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Excerpts of National Commission For Review of Constitution (NCRC)

4.30.4 The law should make it compulsory for the parties to maintain accounts of the receipt of funds and expenditure in a systematic and regular way. The form of accounts of receipt and expenditure and declaration about the sources of funds may be prescribed by an independent body of Accounts & Audit experts, created under the proposed Act. The accounts should also be compulsorily audited by the same independent body, created under the legislation which should also prepare a report on the financial status of the political party which along with the audited accounts should be open and available to public for study and inspection.

Funding Political Parties

4.35.1 The problem of political funding is a complex one and there are no panaceas. Political parties need hefty contributions from companies and from other less desirable sources. The greater the contribution, the greater the risk of dependence, corruption and lack of probity in public life. The demand for transparency must be conceived as a democratic value in itself, a tool designed to avoid any wrongful influences of money in politics. If laws are intended to be effective with regard to transparency, they should be general in nature and enforced with respect to everyone, and not just political parties or candidates, but also to the donors as well. Otherwise, alternate or indirect ways to evade control will be devised. In fact, while it is essential to strengthen regulation and the mechanisms and capabilities of supervision and controlling entities, all this only addresses part of the problem. Quite often, funding and commitments do not reach the parties, but rather go directly to the candidate and his/her inner circle of supporters. This is truer today in the context of the image and credibility crisis that party organisations have been undergoing, and the emergence of regional leaders due to the regionalisation process. This usually tends to make transactions between donors and beneficiaries become even more secretive. Hence, the senior leaders or party members may often not be aware of private contributions (many of them dubious in origin and in quite large sums). Consequently, any proposals for reforms concerning political funding should revolve, among other things, around the following four main objectives:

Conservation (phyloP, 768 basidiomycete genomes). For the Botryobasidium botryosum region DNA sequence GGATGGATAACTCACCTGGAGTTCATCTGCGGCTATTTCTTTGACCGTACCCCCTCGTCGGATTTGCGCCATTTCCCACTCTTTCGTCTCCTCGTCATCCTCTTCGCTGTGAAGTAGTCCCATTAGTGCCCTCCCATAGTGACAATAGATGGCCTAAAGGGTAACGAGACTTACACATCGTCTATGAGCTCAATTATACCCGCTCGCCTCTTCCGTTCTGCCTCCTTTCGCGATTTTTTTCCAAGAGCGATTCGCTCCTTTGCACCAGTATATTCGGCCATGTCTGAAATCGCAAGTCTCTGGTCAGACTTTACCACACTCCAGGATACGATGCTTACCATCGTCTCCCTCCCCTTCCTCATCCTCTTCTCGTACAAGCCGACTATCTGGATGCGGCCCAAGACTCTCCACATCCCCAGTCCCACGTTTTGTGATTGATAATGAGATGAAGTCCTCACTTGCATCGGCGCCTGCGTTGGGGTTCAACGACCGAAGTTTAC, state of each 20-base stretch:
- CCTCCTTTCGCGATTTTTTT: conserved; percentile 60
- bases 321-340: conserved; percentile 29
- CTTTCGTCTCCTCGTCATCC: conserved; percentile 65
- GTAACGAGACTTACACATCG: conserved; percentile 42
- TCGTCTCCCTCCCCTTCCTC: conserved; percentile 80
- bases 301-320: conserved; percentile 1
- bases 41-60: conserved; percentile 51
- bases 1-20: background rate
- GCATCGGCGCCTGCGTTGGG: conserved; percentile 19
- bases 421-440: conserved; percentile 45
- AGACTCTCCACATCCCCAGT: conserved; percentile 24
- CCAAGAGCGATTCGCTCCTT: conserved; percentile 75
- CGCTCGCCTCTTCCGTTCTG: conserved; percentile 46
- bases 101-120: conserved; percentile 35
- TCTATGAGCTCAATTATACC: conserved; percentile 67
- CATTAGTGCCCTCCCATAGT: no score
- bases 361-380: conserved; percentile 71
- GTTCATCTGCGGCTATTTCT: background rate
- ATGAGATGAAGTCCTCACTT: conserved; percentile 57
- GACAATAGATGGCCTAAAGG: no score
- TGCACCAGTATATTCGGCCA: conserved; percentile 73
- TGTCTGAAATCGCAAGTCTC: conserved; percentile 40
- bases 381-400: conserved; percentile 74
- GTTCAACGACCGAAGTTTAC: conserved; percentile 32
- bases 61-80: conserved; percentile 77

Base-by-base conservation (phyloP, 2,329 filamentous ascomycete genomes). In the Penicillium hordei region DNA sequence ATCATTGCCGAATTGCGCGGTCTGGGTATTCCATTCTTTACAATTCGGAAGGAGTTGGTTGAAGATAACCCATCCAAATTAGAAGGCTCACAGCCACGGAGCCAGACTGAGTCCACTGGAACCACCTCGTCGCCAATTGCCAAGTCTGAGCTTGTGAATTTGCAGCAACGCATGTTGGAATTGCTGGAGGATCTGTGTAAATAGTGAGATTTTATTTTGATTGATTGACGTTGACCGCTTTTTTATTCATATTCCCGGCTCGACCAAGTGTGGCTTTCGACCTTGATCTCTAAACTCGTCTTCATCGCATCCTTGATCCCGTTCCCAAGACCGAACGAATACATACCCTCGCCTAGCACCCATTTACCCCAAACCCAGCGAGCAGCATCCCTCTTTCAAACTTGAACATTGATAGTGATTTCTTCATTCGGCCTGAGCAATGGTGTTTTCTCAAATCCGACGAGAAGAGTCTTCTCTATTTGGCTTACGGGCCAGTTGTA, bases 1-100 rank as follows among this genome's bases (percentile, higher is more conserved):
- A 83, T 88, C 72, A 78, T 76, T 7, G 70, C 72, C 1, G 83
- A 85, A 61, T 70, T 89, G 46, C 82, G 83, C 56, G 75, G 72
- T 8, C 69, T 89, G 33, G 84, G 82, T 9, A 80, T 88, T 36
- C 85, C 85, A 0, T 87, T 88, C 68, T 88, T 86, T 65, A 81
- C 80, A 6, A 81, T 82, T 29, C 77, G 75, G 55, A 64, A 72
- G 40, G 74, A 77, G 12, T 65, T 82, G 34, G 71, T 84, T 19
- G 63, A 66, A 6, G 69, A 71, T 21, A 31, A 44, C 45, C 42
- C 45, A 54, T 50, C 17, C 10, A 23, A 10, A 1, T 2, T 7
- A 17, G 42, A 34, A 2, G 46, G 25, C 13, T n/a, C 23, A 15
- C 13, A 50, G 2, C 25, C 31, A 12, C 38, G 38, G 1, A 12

1. reducing the influence of money by diminishing its impact (by shortening campaigns, establishing ceilings on expenditure and limiting individual contributions);
  2. improving the use of money by investing it on more productive activities for the sake of democracy, and not just squandering it on propaganda and negative campaigns;
  3. stopping, or at least curtailing, as much as possible, current levels of influence peddling and political corruption; and
  4. strengthening public disclosure and transparency mechanisms with respect to both the origin and the use of funds.

4.35.2 At present, different Acts regulate the flow of funds to political parties both from internal as well as external sources. The Commission recommends that a comprehensive legislation providing for regulation of contributions to the political parties and towards election expenses should be enacted by consolidating such laws. The new law should aim at bringing transparency into political funding. It should permit corporate donations within higher prescribed limits and keep them transparent. It should make all legal and transparent donations upto a specified limit tax exempt and treat this tax loss to the state as its contribution to state funding of elections. For example, tax exemptions could be limited to say Rs.25,000 for individuals and Rs.10,00,000 for companies provided that the contributions are made to party funds and not to individuals. In the case of corporate contributions, the Board of Directors may approve up to say Rs.10,00,000 and anything over this amount may be approved by the shareholders. Political funding should be a separate head in the accounts and annual reports of the company. This will ensure transparency. This will be in addition to the existing conditions laid down in the Companies Act, 1956 for making donations to political parties.

4.35.3 The law should contain provisions for making both donors and donees of political funds accountable. The Government should encourage the corporate bodies and agencies to establish an electoral trust which should be able to finance political parties on an equitable basis at the time of elections.

4.35.4 Audited political party accounts like the accounts of a public limited company should be published yearly with full disclosures under predetermined account heads.

Election Returns

4.36 The proposed law should provide for immediate de-recognition of the party and enforcement of penalties for filing false or incorrect election returns.

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